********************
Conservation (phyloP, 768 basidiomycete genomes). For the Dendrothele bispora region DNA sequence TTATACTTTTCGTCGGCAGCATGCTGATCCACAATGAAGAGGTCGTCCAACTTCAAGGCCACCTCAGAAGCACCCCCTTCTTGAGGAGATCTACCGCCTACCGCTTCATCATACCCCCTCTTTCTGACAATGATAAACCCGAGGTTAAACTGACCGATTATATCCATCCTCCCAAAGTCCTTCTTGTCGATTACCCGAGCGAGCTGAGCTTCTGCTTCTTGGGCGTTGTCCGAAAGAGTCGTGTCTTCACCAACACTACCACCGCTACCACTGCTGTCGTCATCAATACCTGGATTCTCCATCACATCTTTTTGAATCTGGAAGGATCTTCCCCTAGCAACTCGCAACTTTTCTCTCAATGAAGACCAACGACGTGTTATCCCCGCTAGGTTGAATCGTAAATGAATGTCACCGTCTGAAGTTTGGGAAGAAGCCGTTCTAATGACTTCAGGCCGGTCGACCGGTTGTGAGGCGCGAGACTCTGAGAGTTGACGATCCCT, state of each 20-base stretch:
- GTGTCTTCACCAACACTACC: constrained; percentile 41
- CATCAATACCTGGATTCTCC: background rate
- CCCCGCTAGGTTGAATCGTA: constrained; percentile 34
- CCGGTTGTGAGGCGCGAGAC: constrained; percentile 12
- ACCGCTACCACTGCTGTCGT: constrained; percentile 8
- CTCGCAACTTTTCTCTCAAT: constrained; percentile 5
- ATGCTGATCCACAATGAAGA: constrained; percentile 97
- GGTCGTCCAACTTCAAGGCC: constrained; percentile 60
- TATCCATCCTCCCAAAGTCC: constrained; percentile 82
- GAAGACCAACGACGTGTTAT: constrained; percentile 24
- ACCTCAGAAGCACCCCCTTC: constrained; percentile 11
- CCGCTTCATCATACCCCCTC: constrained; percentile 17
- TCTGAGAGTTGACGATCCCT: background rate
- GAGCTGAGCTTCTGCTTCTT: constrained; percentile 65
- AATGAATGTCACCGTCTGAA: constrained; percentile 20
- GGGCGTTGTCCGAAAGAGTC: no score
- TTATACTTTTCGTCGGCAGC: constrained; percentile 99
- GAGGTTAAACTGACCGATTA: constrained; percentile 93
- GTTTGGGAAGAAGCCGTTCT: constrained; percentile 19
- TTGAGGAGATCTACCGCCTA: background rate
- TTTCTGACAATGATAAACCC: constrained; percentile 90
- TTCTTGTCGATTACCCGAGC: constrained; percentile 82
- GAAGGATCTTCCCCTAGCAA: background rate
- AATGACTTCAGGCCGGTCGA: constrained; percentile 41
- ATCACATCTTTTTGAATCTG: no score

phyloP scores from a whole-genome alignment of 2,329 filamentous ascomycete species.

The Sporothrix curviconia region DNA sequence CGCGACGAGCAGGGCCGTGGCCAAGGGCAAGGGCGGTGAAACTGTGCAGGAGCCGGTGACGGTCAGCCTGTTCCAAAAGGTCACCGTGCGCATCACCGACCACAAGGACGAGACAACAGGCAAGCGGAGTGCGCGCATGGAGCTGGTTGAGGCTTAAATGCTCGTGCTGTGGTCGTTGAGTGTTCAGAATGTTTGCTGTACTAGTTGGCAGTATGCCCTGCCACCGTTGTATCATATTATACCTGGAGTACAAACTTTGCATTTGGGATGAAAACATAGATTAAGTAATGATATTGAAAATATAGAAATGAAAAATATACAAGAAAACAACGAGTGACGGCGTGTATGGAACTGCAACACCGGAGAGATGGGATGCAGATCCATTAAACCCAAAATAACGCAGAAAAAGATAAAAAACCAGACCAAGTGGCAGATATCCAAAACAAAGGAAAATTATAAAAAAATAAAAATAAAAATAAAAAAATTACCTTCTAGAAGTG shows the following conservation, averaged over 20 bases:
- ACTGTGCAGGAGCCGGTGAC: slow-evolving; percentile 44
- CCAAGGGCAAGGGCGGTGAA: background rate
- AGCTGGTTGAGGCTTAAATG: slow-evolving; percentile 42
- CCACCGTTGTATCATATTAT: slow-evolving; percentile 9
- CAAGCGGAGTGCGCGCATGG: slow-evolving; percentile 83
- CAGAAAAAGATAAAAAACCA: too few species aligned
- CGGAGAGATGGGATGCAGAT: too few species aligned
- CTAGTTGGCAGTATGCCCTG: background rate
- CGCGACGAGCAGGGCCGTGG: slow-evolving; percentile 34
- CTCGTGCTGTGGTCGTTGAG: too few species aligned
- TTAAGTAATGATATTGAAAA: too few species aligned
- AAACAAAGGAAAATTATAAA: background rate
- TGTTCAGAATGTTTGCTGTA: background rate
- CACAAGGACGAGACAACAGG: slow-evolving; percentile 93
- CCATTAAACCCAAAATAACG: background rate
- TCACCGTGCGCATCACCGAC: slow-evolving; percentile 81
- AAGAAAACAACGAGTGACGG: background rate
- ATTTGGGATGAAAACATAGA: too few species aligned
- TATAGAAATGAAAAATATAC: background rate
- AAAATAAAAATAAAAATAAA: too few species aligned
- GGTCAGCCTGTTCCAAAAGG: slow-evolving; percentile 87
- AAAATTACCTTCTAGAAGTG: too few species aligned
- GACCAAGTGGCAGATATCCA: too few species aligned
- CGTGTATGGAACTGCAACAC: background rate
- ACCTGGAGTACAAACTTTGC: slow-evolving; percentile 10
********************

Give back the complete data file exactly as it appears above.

Conservation (phyloP, 768 basidiomycete genomes). For the Dendrothele bispora region DNA sequence TTATACTTTTCGTCGGCAGCATGCTGATCCACAATGAAGAGGTCGTCCAACTTCAAGGCCACCTCAGAAGCACCCCCTTCTTGAGGAGATCTACCGCCTACCGCTTCATCATACCCCCTCTTTCTGACAATGATAAACCCGAGGTTAAACTGACCGATTATATCCATCCTCCCAAAGTCCTTCTTGTCGATTACCCGAGCGAGCTGAGCTTCTGCTTCTTGGGCGTTGTCCGAAAGAGTCGTGTCTTCACCAACACTACCACCGCTACCACTGCTGTCGTCATCAATACCTGGATTCTCCATCACATCTTTTTGAATCTGGAAGGATCTTCCCCTAGCAACTCGCAACTTTTCTCTCAATGAAGACCAACGACGTGTTATCCCCGCTAGGTTGAATCGTAAATGAATGTCACCGTCTGAAGTTTGGGAAGAAGCCGTTCTAATGACTTCAGGCCGGTCGACCGGTTGTGAGGCGCGAGACTCTGAGAGTTGACGATCCCT, state of each 20-base stretch:
- GTGTCTTCACCAACACTACC: constrained; percentile 41
- CATCAATACCTGGATTCTCC: background rate
- CCCCGCTAGGTTGAATCGTA: constrained; percentile 34
- CCGGTTGTGAGGCGCGAGAC: constrained; percentile 12
- ACCGCTACCACTGCTGTCGT: constrained; percentile 8
- CTCGCAACTTTTCTCTCAAT: constrained; percentile 5
- ATGCTGATCCACAATGAAGA: constrained; percentile 97
- GGTCGTCCAACTTCAAGGCC: constrained; percentile 60
- TATCCATCCTCCCAAAGTCC: constrained; percentile 82
- GAAGACCAACGACGTGTTAT: constrained; percentile 24
- ACCTCAGAAGCACCCCCTTC: constrained; percentile 11
- CCGCTTCATCATACCCCCTC: constrained; percentile 17
- TCTGAGAGTTGACGATCCCT: background rate
- GAGCTGAGCTTCTGCTTCTT: constrained; percentile 65
- AATGAATGTCACCGTCTGAA: constrained; percentile 20
- GGGCGTTGTCCGAAAGAGTC: no score
- TTATACTTTTCGTCGGCAGC: constrained; percentile 99
- GAGGTTAAACTGACCGATTA: constrained; percentile 93
- GTTTGGGAAGAAGCCGTTCT: constrained; percentile 19
- TTGAGGAGATCTACCGCCTA: background rate
- TTTCTGACAATGATAAACCC: constrained; percentile 90
- TTCTTGTCGATTACCCGAGC: constrained; percentile 82
- GAAGGATCTTCCCCTAGCAA: background rate
- AATGACTTCAGGCCGGTCGA: constrained; percentile 41
- ATCACATCTTTTTGAATCTG: no score

phyloP scores from a whole-genome alignment of 2,329 filamentous ascomycete species.

The Sporothrix curviconia region DNA sequence CGCGACGAGCAGGGCCGTGGCCAAGGGCAAGGGCGGTGAAACTGTGCAGGAGCCGGTGACGGTCAGCCTGTTCCAAAAGGTCACCGTGCGCATCACCGACCACAAGGACGAGACAACAGGCAAGCGGAGTGCGCGCATGGAGCTGGTTGAGGCTTAAATGCTCGTGCTGTGGTCGTTGAGTGTTCAGAATGTTTGCTGTACTAGTTGGCAGTATGCCCTGCCACCGTTGTATCATATTATACCTGGAGTACAAACTTTGCATTTGGGATGAAAACATAGATTAAGTAATGATATTGAAAATATAGAAATGAAAAATATACAAGAAAACAACGAGTGACGGCGTGTATGGAACTGCAACACCGGAGAGATGGGATGCAGATCCATTAAACCCAAAATAACGCAGAAAAAGATAAAAAACCAGACCAAGTGGCAGATATCCAAAACAAAGGAAAATTATAAAAAAATAAAAATAAAAATAAAAAAATTACCTTCTAGAAGTG shows the following conservation, averaged over 20 bases:
- ACTGTGCAGGAGCCGGTGAC: slow-evolving; percentile 44
- CCAAGGGCAAGGGCGGTGAA: background rate
- AGCTGGTTGAGGCTTAAATG: slow-evolving; percentile 42
- CCACCGTTGTATCATATTAT: slow-evolving; percentile 9
- CAAGCGGAGTGCGCGCATGG: slow-evolving; percentile 83
- CAGAAAAAGATAAAAAACCA: too few species aligned
- CGGAGAGATGGGATGCAGAT: too few species aligned
- CTAGTTGGCAGTATGCCCTG: background rate
- CGCGACGAGCAGGGCCGTGG: slow-evolving; percentile 34
- CTCGTGCTGTGGTCGTTGAG: too few species aligned
- TTAAGTAATGATATTGAAAA: too few species aligned
- AAACAAAGGAAAATTATAAA: background rate
- TGTTCAGAATGTTTGCTGTA: background rate
- CACAAGGACGAGACAACAGG: slow-evolving; percentile 93
- CCATTAAACCCAAAATAACG: background rate
- TCACCGTGCGCATCACCGAC: slow-evolving; percentile 81
- AAGAAAACAACGAGTGACGG: background rate
- ATTTGGGATGAAAACATAGA: too few species aligned
- TATAGAAATGAAAAATATAC: background rate
- AAAATAAAAATAAAAATAAA: too few species aligned
- GGTCAGCCTGTTCCAAAAGG: slow-evolving; percentile 87
- AAAATTACCTTCTAGAAGTG: too few species aligned
- GACCAAGTGGCAGATATCCA: too few species aligned
- CGTGTATGGAACTGCAACAC: background rate
- ACCTGGAGTACAAACTTTGC: slow-evolving; percentile 10